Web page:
Fiducial marks (or fids for short) are a physical identifier for an imaging system that allows a point of reference. The fid essentially gives the image system a known zero reference point. For PCB assembly, these are generally small marks on the top and bottom layers of copper.
The pick and place locates the fids and generates an offset from the machine zero to the PCBs fids. Without the fids, the pick and place will not accurately place parts on the board as the board will only be centered by the mechanical stops on the conveyor. Figure 1 shows a 50 mil fid being located by the My200 pick and place.
Fiducials are generally 1-2mm or ~50-100 mil in diameter on the copper layer. The copper layer is used instead of the silkscreen because sometimes the silkscreen will be offset from the copper layer. Using the silkscreen as a fid can result in the parts being placed offset from their centers. A pull back of the solder mask is recommended by 2-3mm or ~100-150mil. Most solder mask finishes are glossy which might obscure the boundary between the fid and the solder mask. Pulling back the solder mask increases the contrast of the copper to the surrounding area which increases the level of confidence the machine has in finding the fids.
Figure 3 shows a 50 mil diameter fid with a 100 mil diameter pull back on the solder mask. This is the same fid as shown in Figure 2. In most EDA tools you can make a fid by placing a round SMD pad. Be sure to remove the paste layer (cream in Eagle) and increase the solder mask resist (stop in Eagle).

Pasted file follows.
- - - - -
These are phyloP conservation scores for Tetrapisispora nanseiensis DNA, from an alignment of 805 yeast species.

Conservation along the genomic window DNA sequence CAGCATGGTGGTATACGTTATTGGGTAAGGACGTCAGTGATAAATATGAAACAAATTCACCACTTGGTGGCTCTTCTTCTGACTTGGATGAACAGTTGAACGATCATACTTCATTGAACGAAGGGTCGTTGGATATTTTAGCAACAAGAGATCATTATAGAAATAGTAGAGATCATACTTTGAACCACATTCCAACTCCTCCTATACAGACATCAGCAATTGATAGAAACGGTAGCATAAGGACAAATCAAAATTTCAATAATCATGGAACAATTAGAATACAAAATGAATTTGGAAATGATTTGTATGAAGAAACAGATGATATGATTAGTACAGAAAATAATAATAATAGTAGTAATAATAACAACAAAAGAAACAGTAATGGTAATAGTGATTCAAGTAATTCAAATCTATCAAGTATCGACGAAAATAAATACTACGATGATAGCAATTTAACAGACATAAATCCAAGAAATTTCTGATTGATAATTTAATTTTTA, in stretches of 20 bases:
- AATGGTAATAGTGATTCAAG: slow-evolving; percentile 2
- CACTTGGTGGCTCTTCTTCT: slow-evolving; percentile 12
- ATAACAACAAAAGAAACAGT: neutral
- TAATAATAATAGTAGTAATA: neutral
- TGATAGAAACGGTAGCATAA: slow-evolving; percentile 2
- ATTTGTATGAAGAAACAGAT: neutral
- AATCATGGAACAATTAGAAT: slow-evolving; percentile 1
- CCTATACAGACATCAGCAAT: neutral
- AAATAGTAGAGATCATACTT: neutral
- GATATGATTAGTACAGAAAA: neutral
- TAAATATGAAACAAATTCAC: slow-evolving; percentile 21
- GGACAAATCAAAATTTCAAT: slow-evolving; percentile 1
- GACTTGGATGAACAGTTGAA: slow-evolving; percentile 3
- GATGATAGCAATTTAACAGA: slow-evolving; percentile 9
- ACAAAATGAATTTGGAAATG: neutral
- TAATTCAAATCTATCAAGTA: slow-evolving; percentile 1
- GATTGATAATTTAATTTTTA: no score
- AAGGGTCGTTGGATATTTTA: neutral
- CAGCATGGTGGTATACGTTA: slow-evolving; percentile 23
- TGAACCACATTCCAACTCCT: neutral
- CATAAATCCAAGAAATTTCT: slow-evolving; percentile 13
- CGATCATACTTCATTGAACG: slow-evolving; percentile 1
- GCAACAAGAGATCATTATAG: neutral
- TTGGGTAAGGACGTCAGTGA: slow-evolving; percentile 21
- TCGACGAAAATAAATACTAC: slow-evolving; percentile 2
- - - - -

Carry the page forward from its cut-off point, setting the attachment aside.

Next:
The minimal number of fids per PCB is two but three is preferred. One fid corrects the X-Y location of the board. Two fids corrects any skew of the board in the conveyor. Three fids corrects any shrinking or stretching over the entire PCB. The third fid is generally not important for smaller boards. For larger boards or boards with small parts and features it is highly recommended to keep placement errors low across the entire board.
Sometimes its useful to place a local fid in the center of a large IC, as shown in Figure 5. This increases the accuracy of the placement of the part and makes it easy to check if the parts X-Y location data is correct. This is not always necessary on small boards.
A helpful tip is to make the fids a part in your EDA tool, so when you export your XYRS placement data the fids are included. In the value field for the fid you should include the diameter of the fid. In our MF_Aesthetics Eagle Library there are some examples of fids we have used.